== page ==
The United States was the first country to call for the eventual elimination of all antipersonnel mines in 1994. On May 16, 1996, President Clinton said that the United States would seek a worldwide agreement as soon as possible to end the use of all antipersonnel mines. At the same time, the Pentagon was directed to begin to undertake a program of research, development and other measures to permit both the United States and our allies to end reliance on [antipersonnel mines] as soon as possible.9
While the Clinton administration did not sign the Mine Ban Treaty in 1997, it established the goal of joining by 2006 if suitable alternatives to antipersonnel mine had been identified and fielded. Additionally, the United States committed to cease using antipersonnel mines, except those contained in mixed systems with antivehicle mines, everywhere in the world except for Korea by 2003 and in Korea by 2006. In practice, this meant 8.4 million artillery-delivered Area Denial Antipersonnel Mines (ADAM) would not be eligible for use.10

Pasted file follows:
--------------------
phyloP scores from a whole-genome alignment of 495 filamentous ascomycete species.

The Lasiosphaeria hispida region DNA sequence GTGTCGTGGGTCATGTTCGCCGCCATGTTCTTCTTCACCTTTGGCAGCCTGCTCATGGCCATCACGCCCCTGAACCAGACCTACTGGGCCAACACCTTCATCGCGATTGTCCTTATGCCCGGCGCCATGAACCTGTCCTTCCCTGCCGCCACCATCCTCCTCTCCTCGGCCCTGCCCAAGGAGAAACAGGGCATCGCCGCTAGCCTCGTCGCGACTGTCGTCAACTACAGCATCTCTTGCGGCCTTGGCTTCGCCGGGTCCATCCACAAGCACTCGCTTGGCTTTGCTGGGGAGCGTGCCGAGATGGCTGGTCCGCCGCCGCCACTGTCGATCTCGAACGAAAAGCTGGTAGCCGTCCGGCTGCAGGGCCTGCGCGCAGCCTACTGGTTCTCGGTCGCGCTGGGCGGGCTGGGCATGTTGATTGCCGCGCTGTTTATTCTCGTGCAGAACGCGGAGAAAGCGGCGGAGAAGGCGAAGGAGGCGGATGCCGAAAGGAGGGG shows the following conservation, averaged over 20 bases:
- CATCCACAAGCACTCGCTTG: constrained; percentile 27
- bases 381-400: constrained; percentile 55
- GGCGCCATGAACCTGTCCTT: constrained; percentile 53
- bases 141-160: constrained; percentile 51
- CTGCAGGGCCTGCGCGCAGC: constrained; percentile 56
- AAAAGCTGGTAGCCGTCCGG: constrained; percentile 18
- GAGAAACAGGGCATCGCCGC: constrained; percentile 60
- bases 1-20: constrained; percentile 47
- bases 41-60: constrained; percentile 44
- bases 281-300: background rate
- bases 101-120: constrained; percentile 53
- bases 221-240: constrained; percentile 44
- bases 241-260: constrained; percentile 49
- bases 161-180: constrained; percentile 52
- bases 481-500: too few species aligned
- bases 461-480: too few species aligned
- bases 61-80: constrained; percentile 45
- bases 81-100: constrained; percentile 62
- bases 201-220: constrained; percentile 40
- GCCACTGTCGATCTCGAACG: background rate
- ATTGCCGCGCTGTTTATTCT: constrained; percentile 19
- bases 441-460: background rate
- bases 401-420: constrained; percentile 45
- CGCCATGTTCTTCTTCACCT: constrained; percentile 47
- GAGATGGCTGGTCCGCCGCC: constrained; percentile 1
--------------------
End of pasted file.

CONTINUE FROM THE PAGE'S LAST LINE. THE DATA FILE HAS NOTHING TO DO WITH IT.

The Pentagon spent over $319 million between fiscal years 1999 and 2004 to develop and procure alternatives for antipersonnel mines.11 One program, the Remote Area Denial Artillery Munition (RADAM), which would have combined existing antipersonnel and antivehicle mines into a new mixed system, was cancelled in fiscal year 2002. The RADAM program cost $12.1 million, but no munitions were produced. As detailed below, some of the other alternative programs are now aimed at producing weapons that meet the definition of an antipersonnel mine under the Mine Ban Treaty.
 The White House, Fact Sheet: U.S. Announces Antipersonnel Landmine Policy, May 16, 1996.
 For more details on the development of U.S. policy, see International Campaign to Ban Landmines, Landmine Monitor Report 2004: Toward a Mine-Free World (New York: Human Rights Watch, November 2004), pp. 1,138-1,140.
 The $319 million figure is compiled from: Office of the Secretary of the Army (Financial Management and Comptroller), Committee Staff Procurement Backup Book, FY 2005 Budget Estimates, Procurement of Ammunition, Army, February 2004, pp. 406-411; Office of the Secretary of the Army (Financial Management and Comptroller), Descriptive Summaries of the Research, Development, Test and Evaluation Army Appropriation, Budget Activities 4 and 5, February 2004, pp. 74-79, 1,079-1,087, 1,096-1,101; Office of the Secretary of the Army (Financial Management and Comptroller), Descriptive Summaries of the Research, Development, Test and Evaluation Army Appropriation, Budget Activities 1,2, and 3, February 2004, p. 463.